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say, that, in the work of the Supreme Intelligence, there exists any one thing which has no connexion with the work, and which at the same time constitutes a part of it! If, notwithstanding the weakness of my powers and faculties ; if, notwithstanding the great imperfection of my instruments, I still discover so many connexions and relations, and so much harmony, between the various parts of the world which I inhabit; if these connexions are multiplied, combined, and diversified, in proportion as I multiply, combine,

combine, and vary my observations and experiments ;-how great is the probability that, were my faculties and instruments incomparably more perfeet, that I should discover every where, and even in the smallest parts, the same

connexions and relations, and the same harmony! and this must necessarily be, since the greatest parts are always formed of the smallest, and these of others still more diminutive, &c. and every whole essentially depends on the order and proportion of the parts of which it is composed.

How unphilosophical, therefore, would it be to pretend, that the ceconomy of man should have been changed, by the Author of the universe, in order to afford him a greater certainty of his future state? Nei. ther would the desire of an internal revelation, to give him a full assurance of it, be less contrary to reason. Such a revelation must have been universal, or have extend. ed itself to every individual, since this cer. tainty of a future state was equally necessary to every single being.

But I have already observed, at the be. ginning of Chap. I. Book II. that it was suitable to the economy of man to be led by his senses and by reflection ; now, supposing an internal and universal revelation, carried forwards from age to age, would such a revelation have been conformable to the present constitution of man? And if, from the first origin of things, it was ordained, that the happiness he was to enjoy in his future state should be the result of his reason employed on inquiries into the foundation of that happiness, how could he have applied his reason to this important inquiry, if an internal and irresistible reve. lation had thus rendered useless. the exercise of this faculty ?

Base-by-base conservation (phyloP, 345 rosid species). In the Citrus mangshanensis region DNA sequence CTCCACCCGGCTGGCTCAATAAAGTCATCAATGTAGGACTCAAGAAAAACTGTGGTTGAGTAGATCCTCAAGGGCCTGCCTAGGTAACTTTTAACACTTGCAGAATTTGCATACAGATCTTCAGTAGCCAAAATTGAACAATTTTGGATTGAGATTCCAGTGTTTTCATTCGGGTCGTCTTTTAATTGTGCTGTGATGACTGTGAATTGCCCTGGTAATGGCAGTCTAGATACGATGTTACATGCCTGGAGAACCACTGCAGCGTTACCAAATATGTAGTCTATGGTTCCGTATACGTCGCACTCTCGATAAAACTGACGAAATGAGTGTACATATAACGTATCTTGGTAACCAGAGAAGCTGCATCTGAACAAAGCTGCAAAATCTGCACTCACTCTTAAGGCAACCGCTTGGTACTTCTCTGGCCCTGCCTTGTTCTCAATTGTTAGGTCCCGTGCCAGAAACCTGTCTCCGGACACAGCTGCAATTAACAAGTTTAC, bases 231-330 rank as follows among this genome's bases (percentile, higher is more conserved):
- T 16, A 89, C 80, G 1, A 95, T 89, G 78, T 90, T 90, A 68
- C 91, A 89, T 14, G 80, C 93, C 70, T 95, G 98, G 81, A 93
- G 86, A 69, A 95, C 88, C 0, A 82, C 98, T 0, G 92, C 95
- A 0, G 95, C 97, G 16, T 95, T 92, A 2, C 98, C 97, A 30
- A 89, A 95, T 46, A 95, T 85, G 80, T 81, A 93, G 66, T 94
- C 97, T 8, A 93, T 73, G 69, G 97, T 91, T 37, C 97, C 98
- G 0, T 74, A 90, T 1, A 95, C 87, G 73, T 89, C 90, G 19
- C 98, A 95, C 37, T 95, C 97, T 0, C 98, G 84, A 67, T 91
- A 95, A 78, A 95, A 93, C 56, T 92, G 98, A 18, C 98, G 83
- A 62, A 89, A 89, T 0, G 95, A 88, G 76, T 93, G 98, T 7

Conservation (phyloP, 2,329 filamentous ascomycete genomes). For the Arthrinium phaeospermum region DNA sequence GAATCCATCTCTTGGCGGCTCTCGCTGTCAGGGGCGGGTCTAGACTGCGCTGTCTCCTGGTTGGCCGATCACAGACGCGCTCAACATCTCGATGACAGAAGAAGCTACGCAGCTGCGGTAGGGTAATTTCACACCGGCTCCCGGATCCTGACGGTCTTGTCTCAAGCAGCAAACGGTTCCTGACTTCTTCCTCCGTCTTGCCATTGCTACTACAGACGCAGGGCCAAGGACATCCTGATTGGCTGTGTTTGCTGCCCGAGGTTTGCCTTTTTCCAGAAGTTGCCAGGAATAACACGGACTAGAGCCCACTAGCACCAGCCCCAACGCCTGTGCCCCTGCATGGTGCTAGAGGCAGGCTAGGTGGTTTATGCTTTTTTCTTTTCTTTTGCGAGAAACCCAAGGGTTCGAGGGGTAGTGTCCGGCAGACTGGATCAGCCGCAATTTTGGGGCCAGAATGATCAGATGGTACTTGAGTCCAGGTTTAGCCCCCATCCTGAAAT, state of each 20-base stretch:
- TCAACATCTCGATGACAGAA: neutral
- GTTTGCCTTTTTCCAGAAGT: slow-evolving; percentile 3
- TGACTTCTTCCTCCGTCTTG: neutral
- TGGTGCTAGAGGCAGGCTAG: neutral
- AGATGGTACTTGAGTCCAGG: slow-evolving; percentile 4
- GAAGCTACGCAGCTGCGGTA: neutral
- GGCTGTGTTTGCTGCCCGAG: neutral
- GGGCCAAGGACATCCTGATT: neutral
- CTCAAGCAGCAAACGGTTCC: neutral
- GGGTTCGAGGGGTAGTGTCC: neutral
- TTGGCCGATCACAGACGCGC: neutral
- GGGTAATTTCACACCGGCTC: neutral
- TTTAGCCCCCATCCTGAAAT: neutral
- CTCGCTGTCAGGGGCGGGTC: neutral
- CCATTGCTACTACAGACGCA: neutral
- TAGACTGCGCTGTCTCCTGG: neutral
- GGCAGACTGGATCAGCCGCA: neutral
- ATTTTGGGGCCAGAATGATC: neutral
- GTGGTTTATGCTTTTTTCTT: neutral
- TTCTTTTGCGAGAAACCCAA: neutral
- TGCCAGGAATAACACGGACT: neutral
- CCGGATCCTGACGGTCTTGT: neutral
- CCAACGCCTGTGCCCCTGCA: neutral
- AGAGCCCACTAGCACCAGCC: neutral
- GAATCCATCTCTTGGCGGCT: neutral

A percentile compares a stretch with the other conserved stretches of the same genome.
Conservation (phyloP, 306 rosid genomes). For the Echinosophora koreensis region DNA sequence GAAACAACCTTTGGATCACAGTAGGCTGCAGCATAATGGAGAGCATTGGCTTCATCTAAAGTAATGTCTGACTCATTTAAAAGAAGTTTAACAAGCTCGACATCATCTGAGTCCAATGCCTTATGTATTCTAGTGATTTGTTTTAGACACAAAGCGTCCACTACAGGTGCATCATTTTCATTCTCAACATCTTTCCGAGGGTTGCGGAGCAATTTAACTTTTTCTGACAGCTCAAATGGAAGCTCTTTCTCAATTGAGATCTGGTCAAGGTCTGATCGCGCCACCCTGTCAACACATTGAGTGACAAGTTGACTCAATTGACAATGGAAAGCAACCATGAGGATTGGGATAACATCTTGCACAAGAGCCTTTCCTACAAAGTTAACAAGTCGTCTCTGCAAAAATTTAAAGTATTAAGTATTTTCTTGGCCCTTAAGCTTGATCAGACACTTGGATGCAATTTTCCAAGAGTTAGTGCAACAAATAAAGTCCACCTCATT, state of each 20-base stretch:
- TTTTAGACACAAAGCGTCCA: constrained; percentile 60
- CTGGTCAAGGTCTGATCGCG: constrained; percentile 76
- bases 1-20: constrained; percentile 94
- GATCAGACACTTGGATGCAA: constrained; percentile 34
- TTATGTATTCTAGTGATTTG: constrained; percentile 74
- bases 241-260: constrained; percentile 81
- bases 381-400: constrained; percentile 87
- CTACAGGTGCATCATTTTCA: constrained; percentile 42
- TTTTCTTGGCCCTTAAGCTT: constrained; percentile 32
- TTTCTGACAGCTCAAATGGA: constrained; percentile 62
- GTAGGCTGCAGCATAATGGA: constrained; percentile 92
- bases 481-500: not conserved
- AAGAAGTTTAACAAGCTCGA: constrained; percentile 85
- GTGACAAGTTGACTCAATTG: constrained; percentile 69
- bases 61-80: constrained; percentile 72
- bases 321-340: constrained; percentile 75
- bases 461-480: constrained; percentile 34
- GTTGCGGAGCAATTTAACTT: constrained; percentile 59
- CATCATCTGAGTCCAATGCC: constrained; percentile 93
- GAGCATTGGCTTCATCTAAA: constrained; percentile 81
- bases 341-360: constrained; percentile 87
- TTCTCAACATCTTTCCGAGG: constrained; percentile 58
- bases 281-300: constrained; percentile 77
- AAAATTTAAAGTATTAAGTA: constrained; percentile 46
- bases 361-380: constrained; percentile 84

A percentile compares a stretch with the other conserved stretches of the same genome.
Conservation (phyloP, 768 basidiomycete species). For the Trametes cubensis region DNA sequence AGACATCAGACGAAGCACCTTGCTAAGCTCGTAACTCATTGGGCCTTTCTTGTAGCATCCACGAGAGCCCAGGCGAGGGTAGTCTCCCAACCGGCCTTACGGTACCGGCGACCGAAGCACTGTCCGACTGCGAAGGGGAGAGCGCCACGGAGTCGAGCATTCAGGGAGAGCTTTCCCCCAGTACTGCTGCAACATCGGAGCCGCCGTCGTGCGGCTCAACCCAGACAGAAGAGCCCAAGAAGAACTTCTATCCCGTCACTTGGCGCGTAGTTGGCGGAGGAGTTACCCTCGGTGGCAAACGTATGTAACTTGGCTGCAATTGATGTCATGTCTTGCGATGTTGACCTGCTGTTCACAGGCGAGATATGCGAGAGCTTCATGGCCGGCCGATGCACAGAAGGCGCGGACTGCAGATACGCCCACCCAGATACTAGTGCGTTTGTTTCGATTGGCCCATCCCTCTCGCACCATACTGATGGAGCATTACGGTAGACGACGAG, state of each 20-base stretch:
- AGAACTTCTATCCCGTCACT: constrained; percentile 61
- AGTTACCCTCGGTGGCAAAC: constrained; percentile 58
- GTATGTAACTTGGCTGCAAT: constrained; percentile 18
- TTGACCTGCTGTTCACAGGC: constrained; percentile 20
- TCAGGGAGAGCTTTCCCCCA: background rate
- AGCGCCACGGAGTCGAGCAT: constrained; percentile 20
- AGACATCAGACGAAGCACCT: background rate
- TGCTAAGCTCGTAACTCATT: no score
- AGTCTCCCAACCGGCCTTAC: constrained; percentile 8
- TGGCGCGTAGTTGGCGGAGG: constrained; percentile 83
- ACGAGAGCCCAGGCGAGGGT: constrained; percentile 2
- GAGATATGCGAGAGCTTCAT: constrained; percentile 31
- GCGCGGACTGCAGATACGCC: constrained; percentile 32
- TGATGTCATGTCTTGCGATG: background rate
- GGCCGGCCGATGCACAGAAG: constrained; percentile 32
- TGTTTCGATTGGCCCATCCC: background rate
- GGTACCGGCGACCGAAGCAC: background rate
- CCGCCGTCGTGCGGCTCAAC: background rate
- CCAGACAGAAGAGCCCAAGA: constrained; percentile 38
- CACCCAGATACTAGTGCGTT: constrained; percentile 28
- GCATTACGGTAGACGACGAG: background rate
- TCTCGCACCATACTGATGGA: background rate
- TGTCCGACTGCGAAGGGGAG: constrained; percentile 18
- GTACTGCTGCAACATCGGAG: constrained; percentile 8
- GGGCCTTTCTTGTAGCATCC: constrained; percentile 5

Another extraordinary method still remained, which might conduct man to this certainty, so much to be desired, and which appears not to have been within the reach of his unassisted reason. This extraordinary means was that of miracles, palpable, striking, numerous, and diversified, duly connected with each other, and indissolubly united with such circumstances as might characterize them, and determine their scope and design. It is evident that this extraordinary mean was the only one (at least known to us) which made no alteration in the present constitution of man, and left free exercise to all his faculties.

But if miracles were designed to manifest to man the will of the Supreme Being; if they were, in some measure, the physical expression of this will; then evidently all men had an equal claim to this extraordinary favour; all men would have ardently desired to see these signs; and if, as I have

already remarked, * for the gratification of every individual, miracles had become perpetual and universal; how could they have retained their quality of extraordinary signs ? What distinction would have re- . mained between miracles, and the ordinary course of nature ? +

It was therefore essential to the very natùre of miracles, that they should be occasionally wrought, in certain places, and on .certain times; now, this relation to time and place, this necessary relation, evidently supposes testimony, and oral or written tradition. Tradition required a certain lan. guage, which should be intelligible to those to whom this tradition was transmitted. This language could be neither universal, perpetual, nor invariable : such a language was no more agreeable to the economy of our planet, than a perfcet resemblance, either physical or moral, between all the individuals of mankind. It was therefore a natural consequence of the vicisitude of hu.' man things, that the language in which the witnesses of the miraculous facts published their narrative, -should one day become a dead language, and be understood by the learned only. Again-It was a conse. quence of the same vicisitude in the things of this world, that the originals of the nar. rative should be lost; that the first copies of these originals should be lost also ; and that the latter copies should present a number of various readings; that a multitude of minute facts, and minute circumstances, well known to the contemporaries of the witnesses, and necessary to elucidate. certain

* At the beginning of Chap. i. Book ii.

+ I intreat the reader to recur to what I have said on-this subjed, in Book i. and ii,

passages of the text, should be unknown to their descendants, as well as a variety of other information, more or less use ful, &c. Finally-It was the natural conse-, quence of the state of things, and of the nature of the human faculties, that an art* should be invented, the direct object of which should be the interpretation of the most important of all books. This refined

* The art of criticism, which might be called the logic of the scholars, or of commentators. Vide Book iii. Chap. viii.

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